Table of Contents
ISRN Epidemiology
Volume 2014 (2014), Article ID 513961, 4 pages
Research Article

Newcastle Disease in Local Chickens of Live Bird Markets and Households in Zamfara State, Nigeria

1Department of Veterinary Physiology, Faculty of Veterinary Medicine, Usmanu Danfodiyo University, Sokoto P.M. B 2346, Nigeria
2Department of Veterinary Public Health and Preventive Medicine, Ahmadu Bello University, Zaria, Nigeria
3Ahmadu Bello University Veterinary Teaching Hospital, Zaria, Nigeria

Received 30 November 2013; Accepted 18 December 2013; Published 16 January 2014

Academic Editors: Q. Chen and M. Lancellotti

Copyright © 2014 A. H. Jibril et al. This is an open access article distributed under the Creative Commons Attribution License, which permits unrestricted use, distribution, and reproduction in any medium, provided the original work is properly cited.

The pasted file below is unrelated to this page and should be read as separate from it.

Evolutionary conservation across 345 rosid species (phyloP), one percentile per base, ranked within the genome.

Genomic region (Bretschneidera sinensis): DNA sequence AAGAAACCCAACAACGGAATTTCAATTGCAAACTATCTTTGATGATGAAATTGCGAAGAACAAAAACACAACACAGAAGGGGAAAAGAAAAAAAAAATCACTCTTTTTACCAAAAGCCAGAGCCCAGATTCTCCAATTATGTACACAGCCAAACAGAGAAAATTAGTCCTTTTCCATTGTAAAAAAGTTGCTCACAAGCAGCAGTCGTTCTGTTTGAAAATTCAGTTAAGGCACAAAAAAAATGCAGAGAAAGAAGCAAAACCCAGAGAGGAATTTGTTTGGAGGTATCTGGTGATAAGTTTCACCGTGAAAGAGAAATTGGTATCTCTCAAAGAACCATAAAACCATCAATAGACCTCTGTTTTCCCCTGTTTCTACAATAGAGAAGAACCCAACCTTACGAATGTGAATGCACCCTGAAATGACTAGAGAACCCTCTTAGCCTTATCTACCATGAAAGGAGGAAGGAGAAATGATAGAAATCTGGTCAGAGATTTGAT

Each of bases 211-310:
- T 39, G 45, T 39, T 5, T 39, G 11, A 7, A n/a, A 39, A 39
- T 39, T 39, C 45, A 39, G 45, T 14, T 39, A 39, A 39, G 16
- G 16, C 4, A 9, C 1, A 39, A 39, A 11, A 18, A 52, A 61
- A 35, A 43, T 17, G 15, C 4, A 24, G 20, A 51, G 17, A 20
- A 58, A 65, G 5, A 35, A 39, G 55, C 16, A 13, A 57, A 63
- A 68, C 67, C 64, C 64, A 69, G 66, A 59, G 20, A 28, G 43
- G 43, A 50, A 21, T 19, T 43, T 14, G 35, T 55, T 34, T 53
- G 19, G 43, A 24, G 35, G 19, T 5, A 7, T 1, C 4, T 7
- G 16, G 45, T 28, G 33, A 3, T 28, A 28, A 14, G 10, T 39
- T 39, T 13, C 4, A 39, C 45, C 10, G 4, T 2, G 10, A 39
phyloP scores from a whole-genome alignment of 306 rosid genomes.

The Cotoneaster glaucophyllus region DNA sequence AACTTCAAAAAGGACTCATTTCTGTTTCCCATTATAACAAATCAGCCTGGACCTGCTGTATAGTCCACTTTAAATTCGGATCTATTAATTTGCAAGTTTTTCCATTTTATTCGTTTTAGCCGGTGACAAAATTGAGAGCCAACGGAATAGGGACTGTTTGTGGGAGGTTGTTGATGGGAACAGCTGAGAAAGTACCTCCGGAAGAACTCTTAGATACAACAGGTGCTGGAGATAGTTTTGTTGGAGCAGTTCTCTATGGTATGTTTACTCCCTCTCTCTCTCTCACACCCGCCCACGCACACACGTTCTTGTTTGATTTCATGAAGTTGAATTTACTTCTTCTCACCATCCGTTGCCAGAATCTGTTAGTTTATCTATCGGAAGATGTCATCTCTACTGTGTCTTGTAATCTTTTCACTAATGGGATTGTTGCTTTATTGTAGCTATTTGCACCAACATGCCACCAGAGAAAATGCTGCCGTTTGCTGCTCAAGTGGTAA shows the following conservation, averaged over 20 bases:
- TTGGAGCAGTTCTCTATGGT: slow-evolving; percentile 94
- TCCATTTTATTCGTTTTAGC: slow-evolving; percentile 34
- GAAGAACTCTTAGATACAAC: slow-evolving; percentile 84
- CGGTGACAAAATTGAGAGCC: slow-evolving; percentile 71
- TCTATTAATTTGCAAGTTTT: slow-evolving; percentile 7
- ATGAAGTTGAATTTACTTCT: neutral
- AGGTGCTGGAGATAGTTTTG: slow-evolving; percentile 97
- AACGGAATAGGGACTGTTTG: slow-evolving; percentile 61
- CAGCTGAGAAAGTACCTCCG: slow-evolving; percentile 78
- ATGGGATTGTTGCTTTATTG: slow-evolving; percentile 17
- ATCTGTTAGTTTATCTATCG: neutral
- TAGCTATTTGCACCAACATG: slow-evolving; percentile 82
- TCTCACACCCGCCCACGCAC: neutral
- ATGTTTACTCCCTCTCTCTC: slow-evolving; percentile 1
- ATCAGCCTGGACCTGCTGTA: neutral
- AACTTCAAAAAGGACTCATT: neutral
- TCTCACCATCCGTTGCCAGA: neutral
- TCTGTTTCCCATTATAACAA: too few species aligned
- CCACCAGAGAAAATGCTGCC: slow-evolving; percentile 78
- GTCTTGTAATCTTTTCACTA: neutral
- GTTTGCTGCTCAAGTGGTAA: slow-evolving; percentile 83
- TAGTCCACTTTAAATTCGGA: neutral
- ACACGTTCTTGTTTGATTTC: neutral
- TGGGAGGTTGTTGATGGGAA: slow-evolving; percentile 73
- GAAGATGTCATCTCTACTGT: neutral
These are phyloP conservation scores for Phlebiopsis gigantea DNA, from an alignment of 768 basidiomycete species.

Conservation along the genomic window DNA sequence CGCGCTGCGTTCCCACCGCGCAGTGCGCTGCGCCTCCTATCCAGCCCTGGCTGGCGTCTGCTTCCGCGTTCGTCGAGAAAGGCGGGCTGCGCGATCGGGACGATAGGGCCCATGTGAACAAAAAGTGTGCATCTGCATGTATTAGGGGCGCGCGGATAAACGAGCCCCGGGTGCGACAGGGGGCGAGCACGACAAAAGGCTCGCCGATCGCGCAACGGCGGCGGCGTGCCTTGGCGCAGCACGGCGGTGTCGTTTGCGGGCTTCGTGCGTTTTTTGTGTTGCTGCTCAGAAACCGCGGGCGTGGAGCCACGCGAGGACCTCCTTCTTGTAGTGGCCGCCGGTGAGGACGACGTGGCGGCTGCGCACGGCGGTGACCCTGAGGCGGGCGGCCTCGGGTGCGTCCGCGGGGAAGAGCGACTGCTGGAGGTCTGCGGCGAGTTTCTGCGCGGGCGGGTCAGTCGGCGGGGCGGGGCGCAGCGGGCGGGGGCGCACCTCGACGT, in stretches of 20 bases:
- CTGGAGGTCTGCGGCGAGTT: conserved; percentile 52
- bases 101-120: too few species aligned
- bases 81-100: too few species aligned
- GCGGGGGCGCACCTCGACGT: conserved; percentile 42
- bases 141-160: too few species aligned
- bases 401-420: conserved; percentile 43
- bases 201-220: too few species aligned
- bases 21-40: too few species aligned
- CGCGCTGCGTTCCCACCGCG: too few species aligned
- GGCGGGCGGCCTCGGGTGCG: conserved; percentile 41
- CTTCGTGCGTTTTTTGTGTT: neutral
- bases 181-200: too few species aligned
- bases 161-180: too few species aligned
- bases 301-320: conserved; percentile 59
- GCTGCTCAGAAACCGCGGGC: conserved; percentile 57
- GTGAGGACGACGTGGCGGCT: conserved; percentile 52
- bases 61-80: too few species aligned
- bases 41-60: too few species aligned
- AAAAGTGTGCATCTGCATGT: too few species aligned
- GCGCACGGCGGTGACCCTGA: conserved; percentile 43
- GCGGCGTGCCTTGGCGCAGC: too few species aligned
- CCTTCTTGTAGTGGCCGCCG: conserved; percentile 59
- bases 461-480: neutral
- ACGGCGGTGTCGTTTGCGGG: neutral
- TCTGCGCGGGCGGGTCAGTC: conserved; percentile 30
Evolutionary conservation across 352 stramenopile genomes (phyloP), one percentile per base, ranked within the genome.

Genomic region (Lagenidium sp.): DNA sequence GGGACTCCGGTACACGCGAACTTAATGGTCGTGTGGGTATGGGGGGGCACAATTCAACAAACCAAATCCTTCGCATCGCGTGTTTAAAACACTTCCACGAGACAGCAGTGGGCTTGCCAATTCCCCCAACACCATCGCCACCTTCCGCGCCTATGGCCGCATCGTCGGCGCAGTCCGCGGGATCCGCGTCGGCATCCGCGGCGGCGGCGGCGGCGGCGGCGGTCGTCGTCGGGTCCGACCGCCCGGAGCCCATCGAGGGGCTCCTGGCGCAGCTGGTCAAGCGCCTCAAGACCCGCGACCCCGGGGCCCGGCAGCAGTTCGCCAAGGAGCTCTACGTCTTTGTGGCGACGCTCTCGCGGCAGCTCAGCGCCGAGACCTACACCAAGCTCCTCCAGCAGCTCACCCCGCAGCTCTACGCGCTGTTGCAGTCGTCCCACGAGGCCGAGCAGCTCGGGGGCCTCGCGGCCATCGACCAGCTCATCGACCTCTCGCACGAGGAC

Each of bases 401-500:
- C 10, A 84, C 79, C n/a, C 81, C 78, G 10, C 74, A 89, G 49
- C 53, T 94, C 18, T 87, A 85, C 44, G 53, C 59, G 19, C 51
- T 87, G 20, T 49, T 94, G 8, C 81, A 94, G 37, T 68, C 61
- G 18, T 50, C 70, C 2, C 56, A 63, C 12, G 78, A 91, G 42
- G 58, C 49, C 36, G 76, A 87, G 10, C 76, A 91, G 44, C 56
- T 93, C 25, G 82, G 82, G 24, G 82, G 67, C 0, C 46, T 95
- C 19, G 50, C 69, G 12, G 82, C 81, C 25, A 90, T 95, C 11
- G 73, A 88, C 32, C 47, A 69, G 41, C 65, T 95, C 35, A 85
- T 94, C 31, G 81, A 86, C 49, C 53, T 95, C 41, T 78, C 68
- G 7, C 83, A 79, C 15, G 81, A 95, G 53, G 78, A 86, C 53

Newcastle disease constitutes a major constraint to rural poultry production system in Nigeria. This study used serological method to estimate the level of circulating antibodies against ND in nonvaccinated village chickens, raised under traditional management system in Zamfara State, Nigeria. Competitive Enzyme Linked Immunosorbent Assay was used to analyze 504 chicken sera for Newcastle disease virus antibodies from randomly selected households and live bird markets. Higher seroprevalence rate of Newcastle disease virus antibodies was detected in both household and live bird markets. Overall, seropositive rate was found to be 32.5% (164/504). About 35.8% (115/321) sero-positive rate was obtained from live bird markets while 26.8% (49/183) seropositive rate was found in households. Comparison was made between the sero prevalence of house hold and live bird markets as well as between sexes. Live bird markets show a statistically significant higher prevalence rate ( ) when compared with chickens sampled from households (OR 1.53; 95% CI, 1.024–2.275). The prevalence of ND indicated the presence of the virus amongst the population, and hence there should be an improvement in the vaccine campaign against ND for rural poultry especially the use of thermostable vaccine to reduce the chances of vaccine failure.